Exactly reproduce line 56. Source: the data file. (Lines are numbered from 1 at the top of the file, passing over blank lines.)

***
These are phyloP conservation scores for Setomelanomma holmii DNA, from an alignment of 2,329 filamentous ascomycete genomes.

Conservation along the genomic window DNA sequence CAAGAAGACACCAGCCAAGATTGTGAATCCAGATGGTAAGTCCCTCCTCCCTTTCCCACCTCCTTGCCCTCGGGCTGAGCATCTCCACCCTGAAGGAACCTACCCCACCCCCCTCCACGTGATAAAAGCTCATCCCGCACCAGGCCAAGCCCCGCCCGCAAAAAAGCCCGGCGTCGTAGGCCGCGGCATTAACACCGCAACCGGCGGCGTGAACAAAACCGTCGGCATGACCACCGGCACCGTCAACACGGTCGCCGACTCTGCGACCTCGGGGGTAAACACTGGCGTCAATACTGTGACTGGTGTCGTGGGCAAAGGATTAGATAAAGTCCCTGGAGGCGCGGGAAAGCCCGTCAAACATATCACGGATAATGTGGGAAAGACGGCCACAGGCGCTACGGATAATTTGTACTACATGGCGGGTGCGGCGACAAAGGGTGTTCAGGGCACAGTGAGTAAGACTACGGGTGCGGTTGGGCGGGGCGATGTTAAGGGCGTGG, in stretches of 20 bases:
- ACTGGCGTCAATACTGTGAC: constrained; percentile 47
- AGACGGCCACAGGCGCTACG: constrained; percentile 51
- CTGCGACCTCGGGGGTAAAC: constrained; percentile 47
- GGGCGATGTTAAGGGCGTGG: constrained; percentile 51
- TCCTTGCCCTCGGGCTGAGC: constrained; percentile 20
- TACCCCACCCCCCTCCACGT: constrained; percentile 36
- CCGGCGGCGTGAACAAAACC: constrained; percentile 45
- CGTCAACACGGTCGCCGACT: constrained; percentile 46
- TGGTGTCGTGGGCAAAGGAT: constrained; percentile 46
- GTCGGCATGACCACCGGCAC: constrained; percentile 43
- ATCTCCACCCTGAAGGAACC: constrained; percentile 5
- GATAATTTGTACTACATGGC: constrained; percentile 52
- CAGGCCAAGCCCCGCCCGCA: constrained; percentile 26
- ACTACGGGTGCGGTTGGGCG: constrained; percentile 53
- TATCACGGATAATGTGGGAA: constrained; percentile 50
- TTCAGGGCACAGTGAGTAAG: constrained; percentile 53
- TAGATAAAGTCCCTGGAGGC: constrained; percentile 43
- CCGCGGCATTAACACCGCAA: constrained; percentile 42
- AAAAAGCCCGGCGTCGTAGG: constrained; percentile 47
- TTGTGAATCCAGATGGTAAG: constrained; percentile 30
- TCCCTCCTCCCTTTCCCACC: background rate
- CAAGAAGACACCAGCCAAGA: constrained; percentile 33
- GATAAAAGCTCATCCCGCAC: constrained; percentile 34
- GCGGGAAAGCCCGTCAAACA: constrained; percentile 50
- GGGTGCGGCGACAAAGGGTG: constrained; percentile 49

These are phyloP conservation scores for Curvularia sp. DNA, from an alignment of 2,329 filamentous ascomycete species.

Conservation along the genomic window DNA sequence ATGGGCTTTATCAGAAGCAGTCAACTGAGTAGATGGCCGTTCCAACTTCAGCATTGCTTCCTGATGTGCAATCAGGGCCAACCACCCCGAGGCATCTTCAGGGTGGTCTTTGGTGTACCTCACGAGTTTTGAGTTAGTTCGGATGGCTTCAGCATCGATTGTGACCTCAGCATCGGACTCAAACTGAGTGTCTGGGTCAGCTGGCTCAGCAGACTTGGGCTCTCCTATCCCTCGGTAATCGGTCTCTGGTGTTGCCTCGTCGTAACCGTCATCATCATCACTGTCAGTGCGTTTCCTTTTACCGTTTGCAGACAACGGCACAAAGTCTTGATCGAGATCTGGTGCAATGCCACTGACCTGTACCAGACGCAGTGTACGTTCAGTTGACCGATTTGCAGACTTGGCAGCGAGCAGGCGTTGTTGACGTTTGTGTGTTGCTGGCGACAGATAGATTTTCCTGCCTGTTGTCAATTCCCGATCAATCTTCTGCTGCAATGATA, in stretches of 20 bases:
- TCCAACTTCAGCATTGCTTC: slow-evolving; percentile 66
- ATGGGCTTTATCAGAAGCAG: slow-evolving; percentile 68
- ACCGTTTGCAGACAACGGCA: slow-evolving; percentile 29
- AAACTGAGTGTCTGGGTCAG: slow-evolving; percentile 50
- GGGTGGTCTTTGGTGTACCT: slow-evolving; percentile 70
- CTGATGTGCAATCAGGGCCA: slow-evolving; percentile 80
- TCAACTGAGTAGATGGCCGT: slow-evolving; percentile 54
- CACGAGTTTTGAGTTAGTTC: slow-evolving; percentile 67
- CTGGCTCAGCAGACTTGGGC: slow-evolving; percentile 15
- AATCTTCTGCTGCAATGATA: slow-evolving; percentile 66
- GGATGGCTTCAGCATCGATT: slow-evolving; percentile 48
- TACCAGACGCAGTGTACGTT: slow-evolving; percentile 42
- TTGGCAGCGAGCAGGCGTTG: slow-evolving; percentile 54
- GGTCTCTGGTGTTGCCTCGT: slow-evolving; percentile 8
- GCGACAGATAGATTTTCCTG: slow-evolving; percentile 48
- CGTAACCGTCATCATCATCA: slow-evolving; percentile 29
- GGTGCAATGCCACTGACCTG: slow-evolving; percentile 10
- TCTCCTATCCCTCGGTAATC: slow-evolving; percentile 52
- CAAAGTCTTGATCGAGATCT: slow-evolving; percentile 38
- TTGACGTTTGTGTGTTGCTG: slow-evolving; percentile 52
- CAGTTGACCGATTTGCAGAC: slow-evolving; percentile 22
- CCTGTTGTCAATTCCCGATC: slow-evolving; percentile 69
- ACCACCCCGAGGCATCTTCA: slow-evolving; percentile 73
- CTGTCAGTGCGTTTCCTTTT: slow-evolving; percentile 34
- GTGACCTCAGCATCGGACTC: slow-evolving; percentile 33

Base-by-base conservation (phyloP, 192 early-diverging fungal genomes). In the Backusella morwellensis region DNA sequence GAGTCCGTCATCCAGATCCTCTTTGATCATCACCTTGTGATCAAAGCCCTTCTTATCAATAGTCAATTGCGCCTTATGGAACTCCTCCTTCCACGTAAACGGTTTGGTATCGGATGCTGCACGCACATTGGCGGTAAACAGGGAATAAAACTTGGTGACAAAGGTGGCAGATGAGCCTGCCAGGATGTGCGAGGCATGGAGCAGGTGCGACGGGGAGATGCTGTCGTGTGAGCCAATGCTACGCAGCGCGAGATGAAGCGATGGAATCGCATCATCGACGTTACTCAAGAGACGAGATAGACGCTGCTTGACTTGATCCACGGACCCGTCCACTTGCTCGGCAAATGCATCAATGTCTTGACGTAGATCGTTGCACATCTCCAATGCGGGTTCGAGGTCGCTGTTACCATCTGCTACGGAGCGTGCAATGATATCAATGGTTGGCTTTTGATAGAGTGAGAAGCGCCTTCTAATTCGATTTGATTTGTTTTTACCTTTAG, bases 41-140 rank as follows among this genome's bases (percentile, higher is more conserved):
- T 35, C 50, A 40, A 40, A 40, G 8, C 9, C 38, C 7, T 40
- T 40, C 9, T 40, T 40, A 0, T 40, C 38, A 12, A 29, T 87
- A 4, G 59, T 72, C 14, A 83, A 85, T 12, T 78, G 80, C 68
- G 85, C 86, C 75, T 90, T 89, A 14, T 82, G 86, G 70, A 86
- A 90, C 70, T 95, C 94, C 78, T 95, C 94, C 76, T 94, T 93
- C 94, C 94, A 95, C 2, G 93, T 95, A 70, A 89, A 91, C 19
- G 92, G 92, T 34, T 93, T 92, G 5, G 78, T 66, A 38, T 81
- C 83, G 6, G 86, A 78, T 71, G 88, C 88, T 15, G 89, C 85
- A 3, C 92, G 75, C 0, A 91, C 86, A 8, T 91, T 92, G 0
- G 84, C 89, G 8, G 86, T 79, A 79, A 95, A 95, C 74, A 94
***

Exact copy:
- T 35, C 50, A 40, A 40, A 40, G 8, C 9, C 38, C 7, T 40